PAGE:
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Monday, April 11, 2016

Leading Insights, Ideas, Facts, Opinions, Politics & More

  Global  Overview 

Bu Tom Wipple

Capex crash: For the first time in more than three decades global capital spending in the oil and gas industry, known as capex, is set to fall for the second year in a row. (4/9)

The worldwide drilling rig count declined by 210 during March to 1551, according to Baker Hughes Inc. Year-on-year, the March worldwide rig count was lower by 40 percent. (4/8)
In Norway, oil major Royal Dutch Shell has pulled its application from the country’s Arctic-focused oil licensing round, the firm said on Monday, in a blow to the Nordic country’s ambitions to explore for oil and gas in its northern offshore areas. (4/5)
Royal Dutch Shell is under pressure from shareholders to cut annual spending below $30 billion after buying BG Group to ensure it can maintain its dividend given the slow oil price recovery. Shell reduced spending by $8.4 billion to $28.9 billion last year. (4/9)
Saudi Arabia plans to nearly double the size of its stock market, among the most closed in the world, by adding dozens of companies and making it easier for foreigners to invest. The kingdom aims to attract privately owned firms to list while privatization by the government will also boost the market, said Mohammed Al-Jadaan, chairman of the Capital Market Authority, the country’s regulator. (4/5)
Image result for gas pipeline constructionGas to Pakistan: Bringing natural gas through a pipeline from Turkmenistan will help address chronic energy shortages in Pakistan, the Asian Development Bank said at a kick-off event. (4/9)
India, in the energy world, is becoming the new China. The world’s second-most populous nation is increasingly becoming the center for oil demand growth as its economy expands by luring the type of manufacturing that China is trying to shun. And just like China a decade ago, India is trying to hedge its future energy needs by investing in new production at home and abroad. (4/8)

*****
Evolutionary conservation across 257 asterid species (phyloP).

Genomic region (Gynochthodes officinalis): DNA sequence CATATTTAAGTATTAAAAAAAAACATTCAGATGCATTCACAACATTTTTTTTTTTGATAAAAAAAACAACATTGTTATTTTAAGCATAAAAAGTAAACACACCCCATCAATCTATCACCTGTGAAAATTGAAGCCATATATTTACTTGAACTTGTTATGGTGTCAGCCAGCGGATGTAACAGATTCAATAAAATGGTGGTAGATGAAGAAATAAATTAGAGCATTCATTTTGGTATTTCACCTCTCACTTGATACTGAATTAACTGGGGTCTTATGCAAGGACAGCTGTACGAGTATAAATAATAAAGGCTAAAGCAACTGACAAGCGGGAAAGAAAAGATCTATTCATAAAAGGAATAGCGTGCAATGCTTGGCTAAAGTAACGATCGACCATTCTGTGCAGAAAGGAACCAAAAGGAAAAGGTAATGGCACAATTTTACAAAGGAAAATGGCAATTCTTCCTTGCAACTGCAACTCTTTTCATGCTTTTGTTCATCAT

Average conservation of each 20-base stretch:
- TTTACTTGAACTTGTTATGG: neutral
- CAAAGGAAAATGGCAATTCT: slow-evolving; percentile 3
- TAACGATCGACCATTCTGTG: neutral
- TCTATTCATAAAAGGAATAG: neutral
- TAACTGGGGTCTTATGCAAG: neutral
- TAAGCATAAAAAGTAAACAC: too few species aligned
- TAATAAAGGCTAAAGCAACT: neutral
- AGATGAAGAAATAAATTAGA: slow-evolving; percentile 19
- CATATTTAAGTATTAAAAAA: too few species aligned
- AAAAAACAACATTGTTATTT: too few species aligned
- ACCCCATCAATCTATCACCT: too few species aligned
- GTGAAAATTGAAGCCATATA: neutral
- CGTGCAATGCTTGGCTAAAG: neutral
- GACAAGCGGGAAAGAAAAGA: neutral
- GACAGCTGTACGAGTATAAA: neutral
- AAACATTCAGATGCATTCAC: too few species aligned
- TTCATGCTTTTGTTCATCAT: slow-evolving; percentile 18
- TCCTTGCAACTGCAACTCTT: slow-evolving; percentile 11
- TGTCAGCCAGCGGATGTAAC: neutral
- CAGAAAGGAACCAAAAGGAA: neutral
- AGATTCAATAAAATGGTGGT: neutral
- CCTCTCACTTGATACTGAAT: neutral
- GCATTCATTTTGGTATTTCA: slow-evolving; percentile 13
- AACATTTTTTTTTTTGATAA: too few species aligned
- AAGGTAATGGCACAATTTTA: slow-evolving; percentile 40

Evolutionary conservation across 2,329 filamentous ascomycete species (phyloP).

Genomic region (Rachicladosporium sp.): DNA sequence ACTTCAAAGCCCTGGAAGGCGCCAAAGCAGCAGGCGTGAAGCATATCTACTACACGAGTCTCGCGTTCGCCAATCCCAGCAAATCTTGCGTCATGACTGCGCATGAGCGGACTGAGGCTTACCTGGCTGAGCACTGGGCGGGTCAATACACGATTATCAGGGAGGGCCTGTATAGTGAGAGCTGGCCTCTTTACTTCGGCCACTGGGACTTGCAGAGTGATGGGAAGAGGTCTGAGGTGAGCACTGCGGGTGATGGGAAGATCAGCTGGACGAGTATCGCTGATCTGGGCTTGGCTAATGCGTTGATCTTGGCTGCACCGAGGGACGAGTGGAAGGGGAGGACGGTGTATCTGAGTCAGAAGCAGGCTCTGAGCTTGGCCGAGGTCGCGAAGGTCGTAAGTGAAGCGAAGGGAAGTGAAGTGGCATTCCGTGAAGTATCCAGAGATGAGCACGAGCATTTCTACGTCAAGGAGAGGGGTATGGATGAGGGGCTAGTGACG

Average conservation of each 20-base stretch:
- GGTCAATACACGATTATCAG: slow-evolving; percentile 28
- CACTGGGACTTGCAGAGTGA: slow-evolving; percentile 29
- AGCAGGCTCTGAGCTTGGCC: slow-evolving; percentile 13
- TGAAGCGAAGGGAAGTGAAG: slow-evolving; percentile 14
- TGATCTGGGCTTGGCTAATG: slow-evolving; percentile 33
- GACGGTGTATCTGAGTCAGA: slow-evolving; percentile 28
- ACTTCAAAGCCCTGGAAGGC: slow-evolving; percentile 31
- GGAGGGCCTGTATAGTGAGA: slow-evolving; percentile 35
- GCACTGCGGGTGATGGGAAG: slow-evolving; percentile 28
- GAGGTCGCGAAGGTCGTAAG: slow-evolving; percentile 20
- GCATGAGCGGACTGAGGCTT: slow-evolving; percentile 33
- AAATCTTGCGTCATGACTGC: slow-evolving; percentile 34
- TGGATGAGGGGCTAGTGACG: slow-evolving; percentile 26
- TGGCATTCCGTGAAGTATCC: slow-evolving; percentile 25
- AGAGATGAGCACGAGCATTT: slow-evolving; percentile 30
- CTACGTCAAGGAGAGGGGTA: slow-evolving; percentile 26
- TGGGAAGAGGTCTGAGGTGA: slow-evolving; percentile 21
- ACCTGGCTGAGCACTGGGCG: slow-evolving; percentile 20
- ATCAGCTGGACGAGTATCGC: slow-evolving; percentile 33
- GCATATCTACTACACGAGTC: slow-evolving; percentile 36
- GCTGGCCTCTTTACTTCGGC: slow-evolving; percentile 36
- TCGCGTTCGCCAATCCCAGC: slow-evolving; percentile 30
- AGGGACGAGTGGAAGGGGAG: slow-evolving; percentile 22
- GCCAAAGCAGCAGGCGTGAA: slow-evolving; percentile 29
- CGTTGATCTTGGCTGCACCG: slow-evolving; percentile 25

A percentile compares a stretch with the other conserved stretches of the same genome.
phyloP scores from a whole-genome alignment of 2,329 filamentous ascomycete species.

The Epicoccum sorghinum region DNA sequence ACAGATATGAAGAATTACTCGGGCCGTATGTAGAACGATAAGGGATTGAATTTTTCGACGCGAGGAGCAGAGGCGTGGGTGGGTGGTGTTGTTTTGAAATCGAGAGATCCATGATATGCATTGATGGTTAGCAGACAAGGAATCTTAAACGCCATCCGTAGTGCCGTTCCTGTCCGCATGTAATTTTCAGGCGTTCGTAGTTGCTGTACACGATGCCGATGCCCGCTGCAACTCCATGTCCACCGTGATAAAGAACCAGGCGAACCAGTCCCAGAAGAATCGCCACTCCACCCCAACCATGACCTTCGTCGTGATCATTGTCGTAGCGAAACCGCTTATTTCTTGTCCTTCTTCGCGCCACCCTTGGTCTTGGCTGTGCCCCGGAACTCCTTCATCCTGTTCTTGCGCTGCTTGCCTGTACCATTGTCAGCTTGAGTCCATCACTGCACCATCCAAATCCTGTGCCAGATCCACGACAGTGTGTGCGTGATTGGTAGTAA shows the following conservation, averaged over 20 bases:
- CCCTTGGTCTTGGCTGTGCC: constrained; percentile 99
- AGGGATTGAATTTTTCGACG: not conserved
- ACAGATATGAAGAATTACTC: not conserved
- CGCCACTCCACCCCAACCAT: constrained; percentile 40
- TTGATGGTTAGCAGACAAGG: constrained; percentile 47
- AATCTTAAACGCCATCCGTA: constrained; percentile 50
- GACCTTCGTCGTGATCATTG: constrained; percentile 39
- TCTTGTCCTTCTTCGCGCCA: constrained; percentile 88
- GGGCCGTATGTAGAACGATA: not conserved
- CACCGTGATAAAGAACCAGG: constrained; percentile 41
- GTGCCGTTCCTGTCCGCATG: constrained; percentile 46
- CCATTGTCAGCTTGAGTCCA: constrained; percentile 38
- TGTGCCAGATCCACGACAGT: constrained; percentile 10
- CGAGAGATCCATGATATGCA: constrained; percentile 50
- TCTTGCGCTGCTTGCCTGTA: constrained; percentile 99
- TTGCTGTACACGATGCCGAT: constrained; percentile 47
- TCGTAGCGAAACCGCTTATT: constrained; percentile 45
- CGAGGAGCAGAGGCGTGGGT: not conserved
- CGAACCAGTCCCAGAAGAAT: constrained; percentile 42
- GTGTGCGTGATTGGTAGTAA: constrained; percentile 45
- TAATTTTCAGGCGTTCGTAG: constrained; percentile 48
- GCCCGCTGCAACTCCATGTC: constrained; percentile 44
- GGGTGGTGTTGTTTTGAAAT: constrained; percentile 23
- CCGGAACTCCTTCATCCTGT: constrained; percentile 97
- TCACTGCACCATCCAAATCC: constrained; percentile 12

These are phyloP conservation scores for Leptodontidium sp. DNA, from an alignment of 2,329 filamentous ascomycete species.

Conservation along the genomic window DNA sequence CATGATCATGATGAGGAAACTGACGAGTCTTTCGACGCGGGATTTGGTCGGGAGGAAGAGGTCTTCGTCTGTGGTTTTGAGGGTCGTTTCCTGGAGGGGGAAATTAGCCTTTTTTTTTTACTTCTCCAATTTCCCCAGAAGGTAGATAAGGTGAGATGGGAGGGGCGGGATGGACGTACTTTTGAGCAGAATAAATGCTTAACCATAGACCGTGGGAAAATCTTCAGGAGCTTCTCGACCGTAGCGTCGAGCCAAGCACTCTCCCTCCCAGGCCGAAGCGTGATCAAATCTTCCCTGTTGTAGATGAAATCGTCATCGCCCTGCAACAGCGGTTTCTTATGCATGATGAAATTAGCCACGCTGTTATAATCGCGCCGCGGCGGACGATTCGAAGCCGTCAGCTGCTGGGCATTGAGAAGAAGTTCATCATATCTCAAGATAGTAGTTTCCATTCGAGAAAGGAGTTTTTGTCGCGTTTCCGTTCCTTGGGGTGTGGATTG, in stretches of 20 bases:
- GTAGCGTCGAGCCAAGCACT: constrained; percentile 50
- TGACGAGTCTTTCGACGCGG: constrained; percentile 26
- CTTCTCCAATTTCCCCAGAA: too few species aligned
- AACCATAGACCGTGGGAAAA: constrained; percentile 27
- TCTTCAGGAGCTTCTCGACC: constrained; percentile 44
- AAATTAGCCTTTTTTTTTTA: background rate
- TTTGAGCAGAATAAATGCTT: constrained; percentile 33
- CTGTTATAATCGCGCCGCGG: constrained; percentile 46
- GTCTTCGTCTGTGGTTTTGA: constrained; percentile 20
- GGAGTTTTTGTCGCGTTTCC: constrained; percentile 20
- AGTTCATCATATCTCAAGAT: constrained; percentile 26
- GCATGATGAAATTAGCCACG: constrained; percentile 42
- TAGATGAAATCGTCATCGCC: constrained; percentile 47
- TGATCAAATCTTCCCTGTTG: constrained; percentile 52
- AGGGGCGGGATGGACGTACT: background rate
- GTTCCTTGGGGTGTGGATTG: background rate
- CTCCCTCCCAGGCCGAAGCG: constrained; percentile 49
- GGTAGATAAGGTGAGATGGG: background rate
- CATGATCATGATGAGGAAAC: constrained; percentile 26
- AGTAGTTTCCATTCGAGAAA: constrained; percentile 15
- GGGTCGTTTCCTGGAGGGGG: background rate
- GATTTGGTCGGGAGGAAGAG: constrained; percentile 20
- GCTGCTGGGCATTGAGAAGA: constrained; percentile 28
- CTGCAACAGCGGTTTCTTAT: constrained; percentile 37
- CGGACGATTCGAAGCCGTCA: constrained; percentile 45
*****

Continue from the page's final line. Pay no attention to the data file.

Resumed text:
Vietnam’s government on Thursday said it had told China to pull an oil rig from waters between the two countries that haven’t been demarcated and urged Beijing not to drill for oil or gas in the area. (4/8)
Nigeria, despite being one of the world’s biggest oil producers, imports most of its fuel and is currently facing a severe shortage. It does not have enough oil refineries and even if the four it has were running at full capacity, they would only supply a quarter of the country’s needs. To meet demands, the national oil company imports around 50 percent of its fuel needs. The remainder is supposed to be imported by private fuel distributors. (4/8)
Venezuela’s main steelmaker Sidor has been shut down for 25 days, a union leader said on Wednesday, blaming the situation on the military officers who run the state-owned firm. Leonardo Azocar, the leader of the largest union representing Sidor workers, said, “The plant is paralyzed because of bad management, it’s not the workers’ fault,” The company has said in the past that constant labor disputes and obsolete equipment have hindered its performance. 


The Canadian Association of Petroleum Producers estimated capital on oil and gas production spending will be expected to decline 62 percent from 2014 levels to $24 billion, the largest two-year decline since record-keeping began in 1947. (4/9)

In Canada, after almost two years of sinking oil prices and at least 40,000 job cuts, the petroleum industry still isn’t finished tackling its bloated operations. The next round of layoffs has already begun with Cenovus Energy Inc. and Murphy Oil Corp. announcing workforce reductions last week. Ongoing cuts by Suncor Energy Inc., Encana Corp., and others will likely result in thousands more jobs lost by the end of the year as the Canadian industry shaves billions worth of spending in order to continue operating in one of the world’s most expensive oil-producing regions. (4/5)
Image result for canadian igloosIn Canada, new pipelines built in an environmentally sound way and with the blessing of aboriginal communities are crucial to economic growth, the country’s resources minister says. Compounding the outlook for Canada’s slowing energy sector is a lack of pipeline infrastructure to transport landlocked crude oil to new markets. (4/6)
The US oil rig count declined by 8 to 443 while the number of U.S. gas rigs rose by one to 89 from a week ago, according to Baker Hughes Inc.  (4/9)